Geometric Model, M. Schilling No. 27. Ser 3 No. 11, Elliptic Paraboloid

Geometric Model, M. Schilling No. 27. Ser 3 No. 11, Elliptic Paraboloid

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In the nineteenth and early twentieth century, students studying technical subjects often learned about the representation of surfaces by equations in courses in solid analytic geometry. Schools in Europe, the United States, and Japan sometimes purchased models to illustrate such surfaces. This object is part of series of models of quadric surfaces (surfaces of degree two) designed in 1878 by Rudolf Diesel, then a student at the technical high school in Munich. It was published by the firm of Ludwig Brill in Darmstadt and its successor, Martin Schilling in Leipzig.
The plaster model shows elliptic paraboloid. The surface is represented by the equation: x2/a2 + y2/ b2 = -2z. The apex of the surface is at the origin (so that all the values of z are negative). Sections by the planes x = 0 and y = 0, as well as by planes parallel to them, are parabolas. Sections parallel to and below the plane z = 0 are ellipses that increase in size going downward.
This model has twelve ellipses on it, parallel to the base. A tag reads: Elliptisches Paraboloid. (/) 3. Serie, Nr. 11 (/) Verlag v. Martin Schilling, Leipzig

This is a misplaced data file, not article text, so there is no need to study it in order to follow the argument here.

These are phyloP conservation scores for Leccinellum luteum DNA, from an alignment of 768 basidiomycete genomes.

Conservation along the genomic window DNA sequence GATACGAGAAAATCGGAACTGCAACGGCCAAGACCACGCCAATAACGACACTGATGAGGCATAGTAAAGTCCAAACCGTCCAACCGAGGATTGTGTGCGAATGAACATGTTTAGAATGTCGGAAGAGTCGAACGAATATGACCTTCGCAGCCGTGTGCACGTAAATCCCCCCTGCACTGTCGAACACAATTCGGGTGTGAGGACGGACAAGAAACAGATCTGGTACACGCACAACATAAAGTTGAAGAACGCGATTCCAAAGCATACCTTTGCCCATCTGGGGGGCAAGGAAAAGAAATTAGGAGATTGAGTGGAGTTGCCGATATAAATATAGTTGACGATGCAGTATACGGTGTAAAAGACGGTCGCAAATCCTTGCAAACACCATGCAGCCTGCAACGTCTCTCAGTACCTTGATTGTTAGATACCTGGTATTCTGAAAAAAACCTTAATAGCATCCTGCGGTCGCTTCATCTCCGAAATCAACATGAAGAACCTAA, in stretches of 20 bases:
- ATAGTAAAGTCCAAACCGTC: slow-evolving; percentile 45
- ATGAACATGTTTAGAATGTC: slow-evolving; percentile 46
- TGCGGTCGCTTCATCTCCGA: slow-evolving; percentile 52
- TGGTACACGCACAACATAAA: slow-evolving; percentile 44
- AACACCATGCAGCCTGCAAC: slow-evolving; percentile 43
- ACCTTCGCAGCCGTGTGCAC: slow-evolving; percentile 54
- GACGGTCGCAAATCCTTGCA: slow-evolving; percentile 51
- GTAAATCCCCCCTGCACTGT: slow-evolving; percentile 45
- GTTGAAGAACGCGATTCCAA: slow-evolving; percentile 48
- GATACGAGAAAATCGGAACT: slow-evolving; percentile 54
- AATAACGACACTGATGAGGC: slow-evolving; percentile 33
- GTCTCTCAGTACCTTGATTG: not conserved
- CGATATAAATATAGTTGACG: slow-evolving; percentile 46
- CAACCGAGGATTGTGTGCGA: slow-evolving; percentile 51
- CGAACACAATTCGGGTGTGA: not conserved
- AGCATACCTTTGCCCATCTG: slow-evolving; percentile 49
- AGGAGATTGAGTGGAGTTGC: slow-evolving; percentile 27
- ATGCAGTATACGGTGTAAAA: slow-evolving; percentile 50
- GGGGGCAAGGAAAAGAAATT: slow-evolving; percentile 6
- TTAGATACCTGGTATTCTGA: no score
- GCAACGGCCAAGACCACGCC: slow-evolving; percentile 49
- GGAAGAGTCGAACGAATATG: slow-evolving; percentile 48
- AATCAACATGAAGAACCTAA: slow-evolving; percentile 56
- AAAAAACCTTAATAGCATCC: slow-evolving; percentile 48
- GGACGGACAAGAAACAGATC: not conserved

Compare 1985.0112.015, 1985.0112.016, 1985.0112.017, 1990.0517.08, and 1990.0571.09.
Ludwig Brill, Catalog mathematischer Modelle..., Darmstadt: L. Brill, 1892, p. 7, 59.
Henry Burchard Fine and Henry Dallas Thompson, Coordinate Geometry, New York: Macmillan Company, 1931, p. 242, Figure 4.
Martin Schilling, Catalog mathematischer Modelle..., Leipzig, 1911, p. 7-8, 114.
Currently not on view
Object Name
Geometric Model
date made
Schilling, Martin
place made
Germany: Saxony, Leipzig
Physical Description
plaster (overall material)
overall: 20 cm x 19.2 cm x 12 cm; 7 7/8 in x 7 9/16 in x 4 23/32 in
ID Number
catalog number
accession number
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Medicine and Science: Mathematics
Data Source
National Museum of American History
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